Here is a quick history lesson: In May 2001, Vermont’s Republican senator, Jim Jeffords, fed up with being called a RINO, or "Republican in name only," announced that he would join the Democrats, giving them control of the upper chamber.

There is no indication that Sinema would consider such a move, but it’s a reminder that every single Democratic senator personally holds control of the Senate — and with it control of every committee and the entire legislative agenda — in their hands.

So Sinema is not merely a swing vote; she is the absolutely essential vote. As they debate how much they want to harass and pummel her, activists need to consider that they don’t just need her vote for reconciliation: They need it for everything.

Without her, nothing gets done.

The bipartisan infrastructure bill would not have passed, and she cast the crucial 50th vote for the budget resolution that made the entire reconciliation debate possible. Time and again, she has been the crucial 50th vote for appointees, from Cabinet members to members of the judiciary. According to the folks at FiveThirtyEight, she is a highly reliable vote for the Biden administration.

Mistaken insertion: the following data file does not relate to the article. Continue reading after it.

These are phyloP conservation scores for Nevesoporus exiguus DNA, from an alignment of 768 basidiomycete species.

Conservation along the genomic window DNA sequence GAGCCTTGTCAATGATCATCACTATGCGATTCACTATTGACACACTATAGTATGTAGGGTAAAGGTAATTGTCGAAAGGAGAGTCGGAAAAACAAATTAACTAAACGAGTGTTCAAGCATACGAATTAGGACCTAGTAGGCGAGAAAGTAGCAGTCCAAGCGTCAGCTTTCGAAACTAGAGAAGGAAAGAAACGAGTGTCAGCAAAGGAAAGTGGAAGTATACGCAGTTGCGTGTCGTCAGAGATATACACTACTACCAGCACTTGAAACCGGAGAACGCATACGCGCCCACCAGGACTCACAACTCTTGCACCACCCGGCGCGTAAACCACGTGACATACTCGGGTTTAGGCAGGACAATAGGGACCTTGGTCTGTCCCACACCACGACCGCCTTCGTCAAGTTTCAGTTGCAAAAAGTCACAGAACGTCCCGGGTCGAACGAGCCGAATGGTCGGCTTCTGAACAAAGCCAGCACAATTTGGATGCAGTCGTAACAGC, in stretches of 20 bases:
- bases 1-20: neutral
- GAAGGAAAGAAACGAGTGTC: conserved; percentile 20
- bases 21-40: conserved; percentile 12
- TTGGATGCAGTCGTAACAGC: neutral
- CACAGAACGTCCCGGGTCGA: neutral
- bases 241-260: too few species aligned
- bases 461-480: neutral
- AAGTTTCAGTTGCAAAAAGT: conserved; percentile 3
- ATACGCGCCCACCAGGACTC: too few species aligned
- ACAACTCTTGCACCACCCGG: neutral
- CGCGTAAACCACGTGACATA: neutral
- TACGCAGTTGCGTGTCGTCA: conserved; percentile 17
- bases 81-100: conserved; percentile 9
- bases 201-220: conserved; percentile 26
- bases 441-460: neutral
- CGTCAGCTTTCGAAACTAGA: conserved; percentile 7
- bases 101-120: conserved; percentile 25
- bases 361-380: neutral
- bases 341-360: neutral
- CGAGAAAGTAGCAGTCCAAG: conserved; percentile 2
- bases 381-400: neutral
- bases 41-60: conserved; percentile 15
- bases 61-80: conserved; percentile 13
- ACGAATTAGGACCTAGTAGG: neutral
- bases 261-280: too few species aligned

If there is a retirement on the Supreme Court, she could cast the decisive vote on Biden’s first nomination. Even if by some chance the filibuster is abolished, Democrats will still need her vote on issues such as voting rights.

So it matters very much whether the campaign of harassment is likely to influence someone who once presided over the Senate wearing a sweater that read, “Dangerous Creature.”

The reality is that the Democratic coalition, not to mention the pro-democracy centrist coalition, will always include people like Sinema. The alternative is a GOP-dominated Congress and a second term for Donald Trump.

She may annoy you, but reject her and you call forth political horrors from the deep.